Regarding the 4K display, those are typically run at 3840 x 2160 px  at 2x Retina/HiDPI scaling, which a Mac or PC is likely to automatically switch to when you plug in a 4K display, and be adjustable. In other words you might not have to do anything special.

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Community Expert ,
May 03, 2024 May 03, 2024

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quote
I'm a digital artist, and I'm considering switching from fresco to photoshop or illustrator. I'd like to know which one would prove an easier transition.
By @Maria.Pretzler

 

Fresco is much more closely related to Photoshop, because both primarily use pixel brushes for painting. You might have noticed that Fresco and Photoshop files both appear in each other’s Home screens on an iPad, because they use the same format.

 

Note that the desktop (Mac/PC) version of Photoshop is much different and much deeper than Photoshop or Fresco on iPad, so it will still feel a lot like starting over. For example, if you love Fresco because you paint and draw digitally, in Photoshop you might spend most of your time using the Brush and Mixer Brush tools and the features for masking and compositing, and not use many of the rest of the tools which are more for photography.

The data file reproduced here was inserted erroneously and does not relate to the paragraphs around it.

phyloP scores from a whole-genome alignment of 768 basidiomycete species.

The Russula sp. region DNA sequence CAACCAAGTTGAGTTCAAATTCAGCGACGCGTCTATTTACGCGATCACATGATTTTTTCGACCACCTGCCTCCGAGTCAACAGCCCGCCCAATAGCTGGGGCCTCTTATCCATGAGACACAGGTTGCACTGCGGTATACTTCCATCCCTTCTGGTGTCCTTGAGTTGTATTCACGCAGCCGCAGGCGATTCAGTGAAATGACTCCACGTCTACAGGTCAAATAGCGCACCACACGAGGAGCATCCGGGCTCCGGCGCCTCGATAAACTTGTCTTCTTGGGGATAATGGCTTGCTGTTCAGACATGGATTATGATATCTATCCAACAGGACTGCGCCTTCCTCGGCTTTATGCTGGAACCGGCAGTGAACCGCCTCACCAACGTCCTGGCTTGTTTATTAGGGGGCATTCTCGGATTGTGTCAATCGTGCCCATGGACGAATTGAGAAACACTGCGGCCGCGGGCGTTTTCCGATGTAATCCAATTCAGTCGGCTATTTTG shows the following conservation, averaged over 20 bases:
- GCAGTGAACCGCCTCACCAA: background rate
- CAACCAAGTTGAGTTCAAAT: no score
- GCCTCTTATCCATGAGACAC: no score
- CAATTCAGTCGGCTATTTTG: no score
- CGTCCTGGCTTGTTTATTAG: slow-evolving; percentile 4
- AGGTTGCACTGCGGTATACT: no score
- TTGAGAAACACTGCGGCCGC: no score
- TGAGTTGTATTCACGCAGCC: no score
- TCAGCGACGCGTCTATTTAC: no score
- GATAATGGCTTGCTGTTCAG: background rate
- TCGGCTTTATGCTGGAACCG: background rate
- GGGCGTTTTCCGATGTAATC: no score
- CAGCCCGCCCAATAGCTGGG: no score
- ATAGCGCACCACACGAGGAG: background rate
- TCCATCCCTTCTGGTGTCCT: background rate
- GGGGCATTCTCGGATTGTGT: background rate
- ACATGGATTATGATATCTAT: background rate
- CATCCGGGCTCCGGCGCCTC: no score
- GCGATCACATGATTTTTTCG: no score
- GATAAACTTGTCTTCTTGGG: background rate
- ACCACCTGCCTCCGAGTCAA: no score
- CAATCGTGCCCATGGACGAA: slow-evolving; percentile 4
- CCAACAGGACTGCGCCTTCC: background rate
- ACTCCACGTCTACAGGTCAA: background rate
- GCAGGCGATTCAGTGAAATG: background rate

Illustrator uses vector paths for drawing and brushes, so it’s a different and complementary way of creating art.

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Community Expert ,
May 03, 2024 May 03, 2024

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Here are my two cents. Visit the PugetBench List at PugetBench List (pugetsystems.com), type 'Photoshop' in the Application field, and check the Overall Score numbers on the right side. You can also click on the arrow to open a page with more details, where you can use the 'Show Full Details' button for comprehensive information about the build and a 'Raw Results' list with in-depth performance details of the specific build.